The left still paid on this beat as we loose covered Persephone upwind, though by now the wind was easing and it was probably more important to sail in the wind if you could anticipate it. At one point we were sailing in 13 knots, still with the number 2 up. Just as we eased the halyards to power up the sails the breeze was back up to 18 knots and we were grinding them back in again. Towards the end of this beat we came across two trawlers. Already close to the layline we didn’t really want to tack off and as one of them changed course to cross ahead of us we had to slow down to pass safely behind. Persephone were also effected by the trawlers but the net gain was a couple of lengths to Persephone and our loose cover was turning into a slightly more determined tight cover as we rounded for the final downwind leg.  After a few gybes we managed to shake off Persephone and find our own path to the leeward mark. We called late to change to the No 1 which was instantly mirrored by Persephone and both boats just managed it before the mark. The gusts were getting weaker all the time so this was the right sail choice for the beat to the finish.

I guess the left was still the way to go upwind, but with just a few lengths separating us from Persephone it didn’t matter much to us, our job was simply to cover Persephone whilst keeping a wary eye on the ever-present P3 a little further back. Three times we tacked onto Persephone’s wind only for them to immediately tack off further left. The third time we were very close to the layline and we decided not to follow them left again to make sure the closing P3 didn’t get past us both – fortunately Persephone came to the same conclusion and we sailed to the finish line with them safely tucked up to leeward – just a final flurry of tacks to cross the line with a big sigh of relief that we had managed to hang on to first place.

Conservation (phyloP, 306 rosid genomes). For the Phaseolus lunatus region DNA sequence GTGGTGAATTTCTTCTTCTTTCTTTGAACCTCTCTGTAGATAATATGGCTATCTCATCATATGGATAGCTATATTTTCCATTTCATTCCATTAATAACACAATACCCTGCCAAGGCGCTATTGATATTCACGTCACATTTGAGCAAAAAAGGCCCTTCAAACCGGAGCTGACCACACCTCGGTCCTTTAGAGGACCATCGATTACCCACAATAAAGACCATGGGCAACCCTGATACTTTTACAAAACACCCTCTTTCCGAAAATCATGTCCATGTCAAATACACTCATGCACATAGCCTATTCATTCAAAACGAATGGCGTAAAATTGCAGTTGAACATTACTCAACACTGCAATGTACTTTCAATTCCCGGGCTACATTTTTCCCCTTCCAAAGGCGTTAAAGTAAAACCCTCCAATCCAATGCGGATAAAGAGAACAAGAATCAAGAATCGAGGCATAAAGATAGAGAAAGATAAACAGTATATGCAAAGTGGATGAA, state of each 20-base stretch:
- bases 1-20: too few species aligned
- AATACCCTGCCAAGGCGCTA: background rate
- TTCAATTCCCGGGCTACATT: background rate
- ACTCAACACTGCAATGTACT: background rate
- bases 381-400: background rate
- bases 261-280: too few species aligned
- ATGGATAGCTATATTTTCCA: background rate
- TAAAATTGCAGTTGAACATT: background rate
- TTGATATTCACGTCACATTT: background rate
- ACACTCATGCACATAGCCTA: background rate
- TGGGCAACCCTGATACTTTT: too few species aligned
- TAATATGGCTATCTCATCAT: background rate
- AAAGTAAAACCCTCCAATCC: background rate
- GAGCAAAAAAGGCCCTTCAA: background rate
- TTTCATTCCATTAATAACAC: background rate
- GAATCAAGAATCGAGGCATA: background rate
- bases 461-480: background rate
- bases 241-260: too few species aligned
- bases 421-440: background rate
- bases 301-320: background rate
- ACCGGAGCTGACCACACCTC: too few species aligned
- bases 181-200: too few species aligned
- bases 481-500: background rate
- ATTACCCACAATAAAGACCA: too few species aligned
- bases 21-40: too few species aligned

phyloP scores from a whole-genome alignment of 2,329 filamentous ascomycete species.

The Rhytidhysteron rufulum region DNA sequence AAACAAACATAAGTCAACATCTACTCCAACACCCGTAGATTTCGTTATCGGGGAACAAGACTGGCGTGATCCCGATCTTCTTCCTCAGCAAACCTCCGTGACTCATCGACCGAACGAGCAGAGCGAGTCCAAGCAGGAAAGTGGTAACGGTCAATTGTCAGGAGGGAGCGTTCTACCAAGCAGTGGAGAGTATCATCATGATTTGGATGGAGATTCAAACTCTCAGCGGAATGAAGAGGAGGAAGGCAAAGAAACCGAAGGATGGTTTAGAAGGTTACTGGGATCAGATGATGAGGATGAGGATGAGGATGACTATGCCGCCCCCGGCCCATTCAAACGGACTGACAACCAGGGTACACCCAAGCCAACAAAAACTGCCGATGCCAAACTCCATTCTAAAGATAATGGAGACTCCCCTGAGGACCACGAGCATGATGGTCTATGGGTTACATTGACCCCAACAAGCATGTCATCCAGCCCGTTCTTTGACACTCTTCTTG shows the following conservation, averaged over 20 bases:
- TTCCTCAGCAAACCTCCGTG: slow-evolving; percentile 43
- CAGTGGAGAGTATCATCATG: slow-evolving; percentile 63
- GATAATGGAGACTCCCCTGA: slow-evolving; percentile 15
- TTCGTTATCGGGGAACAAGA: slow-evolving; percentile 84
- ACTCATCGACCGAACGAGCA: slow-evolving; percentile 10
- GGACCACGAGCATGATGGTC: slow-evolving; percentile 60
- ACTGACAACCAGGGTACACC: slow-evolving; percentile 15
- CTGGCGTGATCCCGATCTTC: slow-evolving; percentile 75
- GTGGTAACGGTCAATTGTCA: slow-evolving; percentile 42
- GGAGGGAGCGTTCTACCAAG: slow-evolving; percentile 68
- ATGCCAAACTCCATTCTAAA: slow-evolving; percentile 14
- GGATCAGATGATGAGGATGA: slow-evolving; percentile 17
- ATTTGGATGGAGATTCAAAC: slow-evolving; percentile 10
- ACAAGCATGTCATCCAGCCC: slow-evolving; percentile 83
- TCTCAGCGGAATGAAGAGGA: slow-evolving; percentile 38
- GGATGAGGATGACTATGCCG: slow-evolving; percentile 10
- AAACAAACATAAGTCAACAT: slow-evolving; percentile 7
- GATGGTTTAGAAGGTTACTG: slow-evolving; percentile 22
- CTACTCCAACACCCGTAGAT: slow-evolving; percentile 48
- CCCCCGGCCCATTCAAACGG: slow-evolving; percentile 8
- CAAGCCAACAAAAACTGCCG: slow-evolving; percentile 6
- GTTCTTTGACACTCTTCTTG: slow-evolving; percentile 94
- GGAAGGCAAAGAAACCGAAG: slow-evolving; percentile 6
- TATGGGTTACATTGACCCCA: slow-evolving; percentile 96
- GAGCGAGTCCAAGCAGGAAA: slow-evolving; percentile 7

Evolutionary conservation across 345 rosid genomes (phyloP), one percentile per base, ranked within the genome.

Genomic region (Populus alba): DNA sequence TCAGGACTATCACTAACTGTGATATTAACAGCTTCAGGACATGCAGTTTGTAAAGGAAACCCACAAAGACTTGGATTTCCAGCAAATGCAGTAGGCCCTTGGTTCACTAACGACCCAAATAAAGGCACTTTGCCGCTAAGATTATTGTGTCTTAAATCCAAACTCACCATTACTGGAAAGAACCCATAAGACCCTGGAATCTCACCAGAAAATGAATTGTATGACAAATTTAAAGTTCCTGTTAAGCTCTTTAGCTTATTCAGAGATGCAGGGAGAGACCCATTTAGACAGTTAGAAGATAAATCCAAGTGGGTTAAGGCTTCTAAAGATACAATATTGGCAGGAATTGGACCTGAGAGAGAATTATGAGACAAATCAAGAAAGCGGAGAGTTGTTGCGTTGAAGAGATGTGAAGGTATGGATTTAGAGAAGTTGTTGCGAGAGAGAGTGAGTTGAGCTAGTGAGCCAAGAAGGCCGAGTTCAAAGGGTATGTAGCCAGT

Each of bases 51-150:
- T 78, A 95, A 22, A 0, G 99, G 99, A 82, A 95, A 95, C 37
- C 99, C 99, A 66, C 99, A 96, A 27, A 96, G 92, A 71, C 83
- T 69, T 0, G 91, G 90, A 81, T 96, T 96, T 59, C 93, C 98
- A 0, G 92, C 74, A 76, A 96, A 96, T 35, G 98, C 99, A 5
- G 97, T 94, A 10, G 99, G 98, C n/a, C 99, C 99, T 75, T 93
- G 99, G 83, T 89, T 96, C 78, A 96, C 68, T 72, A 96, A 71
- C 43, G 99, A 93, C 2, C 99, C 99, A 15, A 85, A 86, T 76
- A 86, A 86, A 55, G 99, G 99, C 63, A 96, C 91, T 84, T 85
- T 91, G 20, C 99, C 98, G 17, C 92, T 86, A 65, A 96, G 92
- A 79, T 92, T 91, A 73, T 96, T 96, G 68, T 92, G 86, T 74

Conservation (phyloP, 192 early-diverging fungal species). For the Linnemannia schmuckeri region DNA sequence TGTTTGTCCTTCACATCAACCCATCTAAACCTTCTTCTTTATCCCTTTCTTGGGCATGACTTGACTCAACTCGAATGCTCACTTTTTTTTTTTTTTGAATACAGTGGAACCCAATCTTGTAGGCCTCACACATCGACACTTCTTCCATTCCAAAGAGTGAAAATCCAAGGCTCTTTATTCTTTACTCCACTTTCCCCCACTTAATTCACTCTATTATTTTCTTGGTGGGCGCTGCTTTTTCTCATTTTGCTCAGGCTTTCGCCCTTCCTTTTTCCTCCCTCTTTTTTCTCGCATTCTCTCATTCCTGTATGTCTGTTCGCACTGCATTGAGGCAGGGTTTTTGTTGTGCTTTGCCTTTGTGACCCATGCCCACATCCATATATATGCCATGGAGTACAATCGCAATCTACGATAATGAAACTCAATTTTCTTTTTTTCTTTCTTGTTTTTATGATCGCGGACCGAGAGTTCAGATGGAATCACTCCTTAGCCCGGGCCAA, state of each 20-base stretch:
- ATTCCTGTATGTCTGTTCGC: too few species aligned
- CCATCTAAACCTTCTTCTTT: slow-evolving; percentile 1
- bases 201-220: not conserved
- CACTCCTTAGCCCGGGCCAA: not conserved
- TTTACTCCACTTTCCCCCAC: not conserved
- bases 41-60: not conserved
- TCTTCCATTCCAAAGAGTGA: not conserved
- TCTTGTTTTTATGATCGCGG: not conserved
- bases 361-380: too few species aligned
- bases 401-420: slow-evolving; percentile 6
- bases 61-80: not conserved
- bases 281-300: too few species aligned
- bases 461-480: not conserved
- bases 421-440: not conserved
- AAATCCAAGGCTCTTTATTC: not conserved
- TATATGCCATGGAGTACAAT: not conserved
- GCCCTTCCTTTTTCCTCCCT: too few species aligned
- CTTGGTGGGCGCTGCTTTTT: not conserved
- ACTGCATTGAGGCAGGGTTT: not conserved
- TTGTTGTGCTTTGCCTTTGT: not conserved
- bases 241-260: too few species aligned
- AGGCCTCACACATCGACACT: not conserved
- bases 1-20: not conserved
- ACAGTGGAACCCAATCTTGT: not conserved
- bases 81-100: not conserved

Another fantastic and enjoyable race, we were fortunate to be allowed to separate for the favoured left side on the first beat (I think only Mefisto went the same way) but slightly disappointing not to be able to stretch away after this. A recurring pattern in previous races has been for the boat that gets ahead at the first mark to build a lead whilst avoiding the dogfights behind. The pole problem was costly and we need to work harder to avoid this kind of thing – boat preparation and making sure things don’t break is just as important a component of racing as boat handling, tactics and boatspeed - we came up short on Sunday. It did make for an exciting race though and pleased to have hung on for a valuable first place which makes the series very tight now – the next few races are going to be crucial!

Protest Room Corner

This was the first Sunday in three race days that I was not up in front of the protest committee – all for the same incident in Race 3. Someone told me on Sunday that race committees have to make quick decisions, often in real time, whereas protest committees have the luxury of taking as long as they want. It is now the fifth week after the incident and apparently there is still on-going debate whether to allow our request to re-open the hearing (we still firmly believe the DSQ for With Alacrity was incorrect). Perhaps the long deliberation means we have a good case, just hope it gets resolved before the end of the series!